Reliable reference intervals are an integral part of clinical interpretation of laboratory analyses. Each laboratory must define biological reference intervals or relevant limits for clinical decision-making cut-off values whenever possible. Document C28-A3 of the Clinical and Laboratory Standards Institute (CLSI) recommends the use of acceptable reference intervals regardless of their origin, which may come from the test reagent manufacturers, multi-centre studies, recommendations of regulatory bodies, medical literature and prevailing practice (11-13). Laboratory test results cannot be released without reference intervals (14). The absence of a reference interval or the use of a reference interval not recommended by a national harmonisation document (e.g. from a different source in the literature) must be indicated in the “Comments” area as explained in Appendix 1.
The reference interval of the population does not necessarily represent the reference intervals of individuals within the population. The index of individuality can estimate the usefulness of the reference interval as described in the next chapter (1.2.1. Reference change value).
Traceable, multi-centre reference intervals can be established after standardisation of the recommended analytical methods. Such reference intervals can be applied in all laboratories using methods traceable to reference measurement systems implemented under standardised pre-analytical conditions and applied to a population with socio-demographic and ethnic characteristics similar to those of the proband (13).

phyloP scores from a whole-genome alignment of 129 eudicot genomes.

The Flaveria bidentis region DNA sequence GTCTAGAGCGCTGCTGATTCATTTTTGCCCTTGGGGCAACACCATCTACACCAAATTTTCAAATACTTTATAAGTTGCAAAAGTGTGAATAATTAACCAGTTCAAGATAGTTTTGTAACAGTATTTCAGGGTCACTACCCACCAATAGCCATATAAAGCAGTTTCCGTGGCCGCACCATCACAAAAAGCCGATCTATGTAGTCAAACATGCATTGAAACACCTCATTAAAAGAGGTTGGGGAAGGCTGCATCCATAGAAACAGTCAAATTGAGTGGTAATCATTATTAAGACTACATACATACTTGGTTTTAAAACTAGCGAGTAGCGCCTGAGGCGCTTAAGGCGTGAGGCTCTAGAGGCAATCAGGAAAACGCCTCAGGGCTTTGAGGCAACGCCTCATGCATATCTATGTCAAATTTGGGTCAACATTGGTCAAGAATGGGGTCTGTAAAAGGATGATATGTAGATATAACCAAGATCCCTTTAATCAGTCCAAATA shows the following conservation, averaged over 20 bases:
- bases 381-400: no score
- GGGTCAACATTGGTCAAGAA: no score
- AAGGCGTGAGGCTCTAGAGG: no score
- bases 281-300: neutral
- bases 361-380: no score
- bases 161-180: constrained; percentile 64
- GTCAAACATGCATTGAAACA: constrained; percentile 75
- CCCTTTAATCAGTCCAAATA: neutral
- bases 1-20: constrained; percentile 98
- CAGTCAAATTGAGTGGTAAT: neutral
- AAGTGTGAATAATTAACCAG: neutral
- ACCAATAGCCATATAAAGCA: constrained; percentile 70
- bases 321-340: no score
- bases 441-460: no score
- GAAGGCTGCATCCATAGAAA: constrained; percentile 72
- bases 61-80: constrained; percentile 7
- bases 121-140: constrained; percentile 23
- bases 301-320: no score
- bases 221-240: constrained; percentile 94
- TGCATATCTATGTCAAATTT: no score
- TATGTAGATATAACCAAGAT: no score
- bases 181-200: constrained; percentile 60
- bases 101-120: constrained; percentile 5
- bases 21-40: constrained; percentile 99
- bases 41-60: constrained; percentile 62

The most commonly used and recommended type of reference interval is defined as the central 95% interval bounded by the 2.5th and 97.5th percentiles for a reference population. These percentiles denote boundary values, and reference intervals include values between lower and upper limit values, including the limit values themselves. This means that 2.5% of individuals with the lowest values and 2.5% of individuals with the highest values are excluded from the reference distribution (15).
The need to apply laboratory test results rationally for all age groups and the need to harmonise results obtained using different analytical methods are driving national efforts to harmonise laboratory test results. In Croatia, the current CCMB document “Harmonisation of Laboratory Results in the Field of General, Specialist and Highly Differentiated Medical Biochemistry” describes the reporting of laboratory test results. Since 1 January 2005, all medical biochemistry laboratories (MBLs) in Croatia are required to use the recommended analytical methods from this CCMB document as a prerequisite for using the recommended reference intervals (16). For tests not covered by this document, MBLs usually apply reference intervals that are specified by test reagent manufacturers and verified on the population served by the laboratory (17).
In addition to comparing the reference interval, the CCMB document compares certain results to recommended standards (e.g. lipids), therapeutic intervals (e.g. drug monitoring during therapy), toxic concentrations (e.g. organic solvents, drugs of abuse), and limit values (“cut off” values, e.g. pleural effusion, addiction).